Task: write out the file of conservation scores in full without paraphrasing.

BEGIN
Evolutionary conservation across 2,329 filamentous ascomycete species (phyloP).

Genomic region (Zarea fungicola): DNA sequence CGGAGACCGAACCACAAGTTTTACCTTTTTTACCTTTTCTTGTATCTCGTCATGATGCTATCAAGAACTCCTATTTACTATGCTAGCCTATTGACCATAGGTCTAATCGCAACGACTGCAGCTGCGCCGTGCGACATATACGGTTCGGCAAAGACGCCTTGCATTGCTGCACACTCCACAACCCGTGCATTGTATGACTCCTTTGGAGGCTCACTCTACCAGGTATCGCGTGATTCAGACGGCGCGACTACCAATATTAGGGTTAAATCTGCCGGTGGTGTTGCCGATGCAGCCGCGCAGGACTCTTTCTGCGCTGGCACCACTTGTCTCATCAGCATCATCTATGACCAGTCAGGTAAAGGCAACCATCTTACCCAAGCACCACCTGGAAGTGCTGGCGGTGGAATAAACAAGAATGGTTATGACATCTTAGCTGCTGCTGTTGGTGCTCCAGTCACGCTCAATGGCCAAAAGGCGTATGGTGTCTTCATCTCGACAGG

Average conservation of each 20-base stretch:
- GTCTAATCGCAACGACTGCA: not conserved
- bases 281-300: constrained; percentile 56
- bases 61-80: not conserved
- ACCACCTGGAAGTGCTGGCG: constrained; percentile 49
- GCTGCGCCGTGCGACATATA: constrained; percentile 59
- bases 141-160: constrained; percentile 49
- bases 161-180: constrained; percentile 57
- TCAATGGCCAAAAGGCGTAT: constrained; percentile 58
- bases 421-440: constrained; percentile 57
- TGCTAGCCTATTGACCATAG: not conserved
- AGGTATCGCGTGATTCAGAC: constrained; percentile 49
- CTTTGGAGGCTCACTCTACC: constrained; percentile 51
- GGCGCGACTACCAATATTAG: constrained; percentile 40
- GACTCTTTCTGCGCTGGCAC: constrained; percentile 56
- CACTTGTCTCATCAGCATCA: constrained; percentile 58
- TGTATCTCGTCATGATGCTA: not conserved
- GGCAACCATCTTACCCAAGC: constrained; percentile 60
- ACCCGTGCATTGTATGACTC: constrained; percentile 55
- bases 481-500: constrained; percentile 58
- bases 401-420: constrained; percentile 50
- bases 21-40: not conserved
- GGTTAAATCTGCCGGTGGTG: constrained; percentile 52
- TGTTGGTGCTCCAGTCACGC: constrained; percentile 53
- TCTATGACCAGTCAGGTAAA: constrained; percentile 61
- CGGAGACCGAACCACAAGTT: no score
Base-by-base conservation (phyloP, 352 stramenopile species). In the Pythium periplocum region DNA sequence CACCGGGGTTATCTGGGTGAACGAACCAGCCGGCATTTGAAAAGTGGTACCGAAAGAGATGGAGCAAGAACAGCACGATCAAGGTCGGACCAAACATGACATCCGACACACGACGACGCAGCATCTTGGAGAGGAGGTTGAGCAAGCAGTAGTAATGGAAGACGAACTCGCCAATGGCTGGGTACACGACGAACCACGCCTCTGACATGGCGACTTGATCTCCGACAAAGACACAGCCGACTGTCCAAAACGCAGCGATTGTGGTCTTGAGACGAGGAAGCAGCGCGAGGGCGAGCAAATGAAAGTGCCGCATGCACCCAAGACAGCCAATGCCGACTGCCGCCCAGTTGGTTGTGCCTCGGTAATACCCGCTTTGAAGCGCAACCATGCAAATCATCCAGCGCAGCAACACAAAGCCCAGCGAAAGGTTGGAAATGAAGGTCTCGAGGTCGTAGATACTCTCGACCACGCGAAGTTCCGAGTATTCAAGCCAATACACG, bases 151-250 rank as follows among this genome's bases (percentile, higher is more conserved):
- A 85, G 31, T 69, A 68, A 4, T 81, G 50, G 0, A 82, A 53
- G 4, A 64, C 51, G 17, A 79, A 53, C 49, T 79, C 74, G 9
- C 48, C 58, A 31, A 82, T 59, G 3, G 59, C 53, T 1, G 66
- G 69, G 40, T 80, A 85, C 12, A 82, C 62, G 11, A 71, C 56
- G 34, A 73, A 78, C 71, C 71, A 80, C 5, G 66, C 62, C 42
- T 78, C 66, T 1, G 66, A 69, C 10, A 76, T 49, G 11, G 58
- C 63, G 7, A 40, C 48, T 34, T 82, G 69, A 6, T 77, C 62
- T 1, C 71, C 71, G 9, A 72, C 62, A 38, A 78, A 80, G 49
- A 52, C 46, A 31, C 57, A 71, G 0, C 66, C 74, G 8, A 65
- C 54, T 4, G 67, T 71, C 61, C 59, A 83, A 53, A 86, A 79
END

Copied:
Evolutionary conservation across 2,329 filamentous ascomycete species (phyloP).

Genomic region (Zarea fungicola): DNA sequence CGGAGACCGAACCACAAGTTTTACCTTTTTTACCTTTTCTTGTATCTCGTCATGATGCTATCAAGAACTCCTATTTACTATGCTAGCCTATTGACCATAGGTCTAATCGCAACGACTGCAGCTGCGCCGTGCGACATATACGGTTCGGCAAAGACGCCTTGCATTGCTGCACACTCCACAACCCGTGCATTGTATGACTCCTTTGGAGGCTCACTCTACCAGGTATCGCGTGATTCAGACGGCGCGACTACCAATATTAGGGTTAAATCTGCCGGTGGTGTTGCCGATGCAGCCGCGCAGGACTCTTTCTGCGCTGGCACCACTTGTCTCATCAGCATCATCTATGACCAGTCAGGTAAAGGCAACCATCTTACCCAAGCACCACCTGGAAGTGCTGGCGGTGGAATAAACAAGAATGGTTATGACATCTTAGCTGCTGCTGTTGGTGCTCCAGTCACGCTCAATGGCCAAAAGGCGTATGGTGTCTTCATCTCGACAGG

Average conservation of each 20-base stretch:
- GTCTAATCGCAACGACTGCA: not conserved
- bases 281-300: constrained; percentile 56
- bases 61-80: not conserved
- ACCACCTGGAAGTGCTGGCG: constrained; percentile 49
- GCTGCGCCGTGCGACATATA: constrained; percentile 59
- bases 141-160: constrained; percentile 49
- bases 161-180: constrained; percentile 57
- TCAATGGCCAAAAGGCGTAT: constrained; percentile 58
- bases 421-440: constrained; percentile 57
- TGCTAGCCTATTGACCATAG: not conserved
- AGGTATCGCGTGATTCAGAC: constrained; percentile 49
- CTTTGGAGGCTCACTCTACC: constrained; percentile 51
- GGCGCGACTACCAATATTAG: constrained; percentile 40
- GACTCTTTCTGCGCTGGCAC: constrained; percentile 56
- CACTTGTCTCATCAGCATCA: constrained; percentile 58
- TGTATCTCGTCATGATGCTA: not conserved
- GGCAACCATCTTACCCAAGC: constrained; percentile 60
- ACCCGTGCATTGTATGACTC: constrained; percentile 55
- bases 481-500: constrained; percentile 58
- bases 401-420: constrained; percentile 50
- bases 21-40: not conserved
- GGTTAAATCTGCCGGTGGTG: constrained; percentile 52
- TGTTGGTGCTCCAGTCACGC: constrained; percentile 53
- TCTATGACCAGTCAGGTAAA: constrained; percentile 61
- CGGAGACCGAACCACAAGTT: no score
Base-by-base conservation (phyloP, 352 stramenopile species). In the Pythium periplocum region DNA sequence CACCGGGGTTATCTGGGTGAACGAACCAGCCGGCATTTGAAAAGTGGTACCGAAAGAGATGGAGCAAGAACAGCACGATCAAGGTCGGACCAAACATGACATCCGACACACGACGACGCAGCATCTTGGAGAGGAGGTTGAGCAAGCAGTAGTAATGGAAGACGAACTCGCCAATGGCTGGGTACACGACGAACCACGCCTCTGACATGGCGACTTGATCTCCGACAAAGACACAGCCGACTGTCCAAAACGCAGCGATTGTGGTCTTGAGACGAGGAAGCAGCGCGAGGGCGAGCAAATGAAAGTGCCGCATGCACCCAAGACAGCCAATGCCGACTGCCGCCCAGTTGGTTGTGCCTCGGTAATACCCGCTTTGAAGCGCAACCATGCAAATCATCCAGCGCAGCAACACAAAGCCCAGCGAAAGGTTGGAAATGAAGGTCTCGAGGTCGTAGATACTCTCGACCACGCGAAGTTCCGAGTATTCAAGCCAATACACG, bases 151-250 rank as follows among this genome's bases (percentile, higher is more conserved):
- A 85, G 31, T 69, A 68, A 4, T 81, G 50, G 0, A 82, A 53
- G 4, A 64, C 51, G 17, A 79, A 53, C 49, T 79, C 74, G 9
- C 48, C 58, A 31, A 82, T 59, G 3, G 59, C 53, T 1, G 66
- G 69, G 40, T 80, A 85, C 12, A 82, C 62, G 11, A 71, C 56
- G 34, A 73, A 78, C 71, C 71, A 80, C 5, G 66, C 62, C 42
- T 78, C 66, T 1, G 66, A 69, C 10, A 76, T 49, G 11, G 58
- C 63, G 7, A 40, C 48, T 34, T 82, G 69, A 6, T 77, C 62
- T 1, C 71, C 71, G 9, A 72, C 62, A 38, A 78, A 80, G 49
- A 52, C 46, A 31, C 57, A 71, G 0, C 66, C 74, G 8, A 65
- C 54, T 4, G 67, T 71, C 61, C 59, A 83, A 53, A 86, A 79